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Colleges' ties with lenders probed

AG investigates possible conflicts

Wading into a roaring national controversy, Attorney General Martha Coakley is investigating whether Massachusetts colleges have improper relationships with loan companies, her office said yesterday.

"Every prospective student deserves a fair chance of financing a college education," she said in a statement.

Several other attorneys general, most notably Andrew M. Cuomo of New York, as well as Senator Edward M. Kennedy and other politicians, have been hammering colleges for alleged conflicts of interest. Those conflicts include taking payments in exchange for recommending a lender or allowing loan company employees to answer students' financial aid questions by telephone without disclosing that they don't work for the college.

Yesterday, the US House of Representatives passed a bill aimed at curbing conflicts of interest and corrupt practices in college lending.

In March, Cuomo's office singled out six Massachusetts public and private colleges for making revenue-sharing arrangements with one lender, Education Finance Partners. Boston University, Bridgewater State College, Emerson College , and Berklee College of Music accepted amounts ranging from $1,500 to $23,000. Mount Holyoke said its loan volume was never large enough to receive any payment, and Becker College would not say how much it accepted.

Bridgewater officials said they would return the money to students, and BU said it would give it back to the company. Education Finance Partners settled with Cuomo's office for $2.5 million and agreed to stop the payments, which Cuomo called kickbacks.

Coakley was unavailable for comment yesterday. Spokes woman Amie Breton said that Coakley's office began the investigation several weeks ago "to determine whether there had been any inappropriate or illegal behavior in the student loan industry."

Coakley's office will be looking for evidence of various questionable practices, including lenders making payments to colleges in exchange for preferential treatment, lenders making payments to university financial aid staff, and colleges allow ing lenders to use financial aid exit interviews to promote their products.

Because the investigation is in its early stages, Breton said she could not name the institutions the attorney general is investigating or say how many there are.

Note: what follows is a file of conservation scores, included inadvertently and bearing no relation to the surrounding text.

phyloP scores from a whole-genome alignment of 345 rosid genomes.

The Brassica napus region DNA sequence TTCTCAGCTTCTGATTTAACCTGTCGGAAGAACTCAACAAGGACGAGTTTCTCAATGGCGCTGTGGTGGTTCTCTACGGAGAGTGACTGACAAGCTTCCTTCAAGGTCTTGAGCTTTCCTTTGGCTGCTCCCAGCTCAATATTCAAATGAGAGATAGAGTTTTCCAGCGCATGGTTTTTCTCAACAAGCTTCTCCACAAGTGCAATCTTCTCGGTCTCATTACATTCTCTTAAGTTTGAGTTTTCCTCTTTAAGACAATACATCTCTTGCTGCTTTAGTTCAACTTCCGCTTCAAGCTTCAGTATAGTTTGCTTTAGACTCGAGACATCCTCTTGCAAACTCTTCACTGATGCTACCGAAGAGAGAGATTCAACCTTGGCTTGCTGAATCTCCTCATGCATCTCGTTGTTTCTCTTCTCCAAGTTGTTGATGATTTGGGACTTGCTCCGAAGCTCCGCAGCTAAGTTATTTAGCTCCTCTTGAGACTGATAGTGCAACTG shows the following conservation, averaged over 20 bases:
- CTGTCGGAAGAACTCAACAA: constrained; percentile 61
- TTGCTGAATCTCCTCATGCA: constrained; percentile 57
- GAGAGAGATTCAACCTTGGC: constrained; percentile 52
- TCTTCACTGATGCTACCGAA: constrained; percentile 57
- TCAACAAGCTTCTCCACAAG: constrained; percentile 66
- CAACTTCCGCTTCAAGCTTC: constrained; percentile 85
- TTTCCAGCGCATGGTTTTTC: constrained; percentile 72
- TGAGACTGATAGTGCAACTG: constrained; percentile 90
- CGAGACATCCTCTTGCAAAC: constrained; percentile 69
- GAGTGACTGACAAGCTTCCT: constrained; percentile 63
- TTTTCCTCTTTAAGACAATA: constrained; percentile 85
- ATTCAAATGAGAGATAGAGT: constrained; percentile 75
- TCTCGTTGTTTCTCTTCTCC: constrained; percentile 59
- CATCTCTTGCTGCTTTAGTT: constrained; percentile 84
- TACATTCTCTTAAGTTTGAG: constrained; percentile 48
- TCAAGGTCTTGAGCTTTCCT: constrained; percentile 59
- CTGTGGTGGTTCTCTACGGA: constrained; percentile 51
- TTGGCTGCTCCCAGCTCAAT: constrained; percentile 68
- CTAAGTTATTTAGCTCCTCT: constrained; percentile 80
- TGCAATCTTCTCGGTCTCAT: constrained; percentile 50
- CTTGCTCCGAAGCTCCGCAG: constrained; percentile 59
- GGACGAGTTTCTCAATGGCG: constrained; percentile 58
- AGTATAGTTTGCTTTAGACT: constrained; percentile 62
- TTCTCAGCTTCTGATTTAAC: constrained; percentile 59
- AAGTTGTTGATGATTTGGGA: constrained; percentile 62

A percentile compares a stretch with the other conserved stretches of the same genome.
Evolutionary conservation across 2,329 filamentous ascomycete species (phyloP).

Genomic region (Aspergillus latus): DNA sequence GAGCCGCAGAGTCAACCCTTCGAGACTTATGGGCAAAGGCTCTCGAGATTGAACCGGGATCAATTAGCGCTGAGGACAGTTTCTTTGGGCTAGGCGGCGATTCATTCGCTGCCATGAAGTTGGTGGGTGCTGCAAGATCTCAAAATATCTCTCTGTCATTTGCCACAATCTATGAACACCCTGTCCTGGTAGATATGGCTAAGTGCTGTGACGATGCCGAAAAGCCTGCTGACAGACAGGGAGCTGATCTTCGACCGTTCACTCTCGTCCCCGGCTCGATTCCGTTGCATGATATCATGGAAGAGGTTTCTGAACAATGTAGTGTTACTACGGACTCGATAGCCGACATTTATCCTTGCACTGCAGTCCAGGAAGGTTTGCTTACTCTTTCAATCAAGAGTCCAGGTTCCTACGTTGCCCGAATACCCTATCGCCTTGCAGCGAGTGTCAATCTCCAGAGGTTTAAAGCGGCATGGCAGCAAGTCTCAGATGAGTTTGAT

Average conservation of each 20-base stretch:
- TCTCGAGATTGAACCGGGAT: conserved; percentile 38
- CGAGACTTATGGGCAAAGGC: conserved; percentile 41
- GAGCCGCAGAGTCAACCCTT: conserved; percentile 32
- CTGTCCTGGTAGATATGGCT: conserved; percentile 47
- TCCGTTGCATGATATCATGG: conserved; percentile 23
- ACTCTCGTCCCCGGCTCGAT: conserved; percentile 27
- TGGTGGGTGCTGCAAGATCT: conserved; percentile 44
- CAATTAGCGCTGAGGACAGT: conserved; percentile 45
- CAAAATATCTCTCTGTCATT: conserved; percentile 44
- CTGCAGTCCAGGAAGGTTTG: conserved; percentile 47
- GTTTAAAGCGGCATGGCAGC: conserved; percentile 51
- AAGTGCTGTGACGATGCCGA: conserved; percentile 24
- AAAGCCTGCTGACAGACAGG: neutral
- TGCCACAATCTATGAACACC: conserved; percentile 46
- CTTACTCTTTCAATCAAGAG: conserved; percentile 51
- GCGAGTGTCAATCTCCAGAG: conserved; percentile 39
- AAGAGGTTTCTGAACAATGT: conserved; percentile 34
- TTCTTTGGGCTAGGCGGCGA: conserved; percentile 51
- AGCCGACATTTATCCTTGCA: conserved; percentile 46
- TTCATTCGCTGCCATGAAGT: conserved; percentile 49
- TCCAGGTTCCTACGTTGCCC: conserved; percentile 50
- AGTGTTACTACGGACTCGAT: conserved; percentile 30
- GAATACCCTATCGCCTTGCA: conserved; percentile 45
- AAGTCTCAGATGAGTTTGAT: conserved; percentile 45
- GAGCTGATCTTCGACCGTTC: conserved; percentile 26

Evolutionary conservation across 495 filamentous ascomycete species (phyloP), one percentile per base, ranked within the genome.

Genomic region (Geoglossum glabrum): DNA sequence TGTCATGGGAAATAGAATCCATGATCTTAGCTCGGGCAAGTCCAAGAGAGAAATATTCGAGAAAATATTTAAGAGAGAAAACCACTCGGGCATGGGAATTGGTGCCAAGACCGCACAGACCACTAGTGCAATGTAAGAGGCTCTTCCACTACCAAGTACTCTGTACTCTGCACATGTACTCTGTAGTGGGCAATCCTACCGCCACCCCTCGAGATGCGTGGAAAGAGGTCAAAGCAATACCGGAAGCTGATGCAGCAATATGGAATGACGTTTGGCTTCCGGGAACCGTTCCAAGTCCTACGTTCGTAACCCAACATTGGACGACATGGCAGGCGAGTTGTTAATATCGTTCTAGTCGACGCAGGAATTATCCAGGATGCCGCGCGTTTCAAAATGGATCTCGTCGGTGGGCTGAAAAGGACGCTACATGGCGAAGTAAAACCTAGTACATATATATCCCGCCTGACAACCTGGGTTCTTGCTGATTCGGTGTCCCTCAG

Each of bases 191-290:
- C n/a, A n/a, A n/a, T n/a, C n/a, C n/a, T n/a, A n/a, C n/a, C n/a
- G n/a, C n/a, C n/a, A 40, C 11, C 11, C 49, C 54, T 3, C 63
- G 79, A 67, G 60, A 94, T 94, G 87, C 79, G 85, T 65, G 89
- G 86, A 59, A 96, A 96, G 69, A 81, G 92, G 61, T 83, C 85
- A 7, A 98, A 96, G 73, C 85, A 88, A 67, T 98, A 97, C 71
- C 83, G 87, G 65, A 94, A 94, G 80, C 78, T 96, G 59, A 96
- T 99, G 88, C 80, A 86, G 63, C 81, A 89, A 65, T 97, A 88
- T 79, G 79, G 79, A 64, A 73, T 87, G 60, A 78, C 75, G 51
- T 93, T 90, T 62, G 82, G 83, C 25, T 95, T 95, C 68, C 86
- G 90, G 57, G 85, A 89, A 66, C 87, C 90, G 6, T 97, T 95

Patricia F. Plummer, chancellor of the Massachusetts Board of Higher Education, said yesterday that the board plans to issue a code of ethics at its next meeting in June. The board did not find questionable practices among the state's four-year colleges when it checked in March, other than Bridgewater State's revenue sharing.

Plummer said she hopes that Coakley's investigation will help set standards in the Commonwealth. She said that the attorney general informed presidents of private colleges in Massachusetts of the investigation at a meeting last week.

"She said it was a concern but not to the extent of New York," Plummer said. "She was looking into it to make sure we have good policies in Massachusetts."

Several college officials said they were not surprised about Coakley's inquiry, because the issue has gained so much public attention.

Emerson officials answered questions in a telephone interview with Coakley's staff last week, said spokesman David Rosen. Emerson received several thousand dollars from Education Finance Partners, Rosen said.

"We look forward to working with the attorney general's office to remove any questions that might exist and come up with agreed-upon practices that protect students and maintain the public's trust in our institutions," he said.

Bridgewater, a target of Cuomo's investigation, put the $18,000 it received from Education Finance Partners into financial aid, said spokesman Bryan Baldwin. But since Cuomo's investigation, the school decided to end its relationship with Education Finance Partners and return the money to the Bridgewater State students who borrowed a total of about $5 million from the lender.

"The college doesn't want the students to have any doubts about the relationship the college has with any outside vendor," Baldwin said.

Kennedy has been investigating the student loan industry since January. In a letter sent last week to higher education associations, he highlighted a number of "disturbing practices," and urged colleges to establish guidelines to avoid conflicts of interest.

Still, Melissa Wagoner, a Kennedy spokeswoman, said yesterday that the senator is not too concerned about Massachusetts.

"So far with our investigation, we haven't come across much in Massachusetts," she said.

Kennedy and Senator Richard Durbin of Illinois, both Democrats, introduced a bill in February to require schools to disclose to students any special arrangements they have with lenders and to ban lenders from offering gifts worth more than $10 to college employees. They expect the Senate to consider the measure next month.

The bill the House passed yesterday is similar. It would ban gifts from lenders to schools and impose strict controls on schools that publish approved lender lists to guide students to certain loan companies.

Lenders and schools would have to make their business dealings more transparent to borrowers, disclosing terms, conditions, and any incentives involved.

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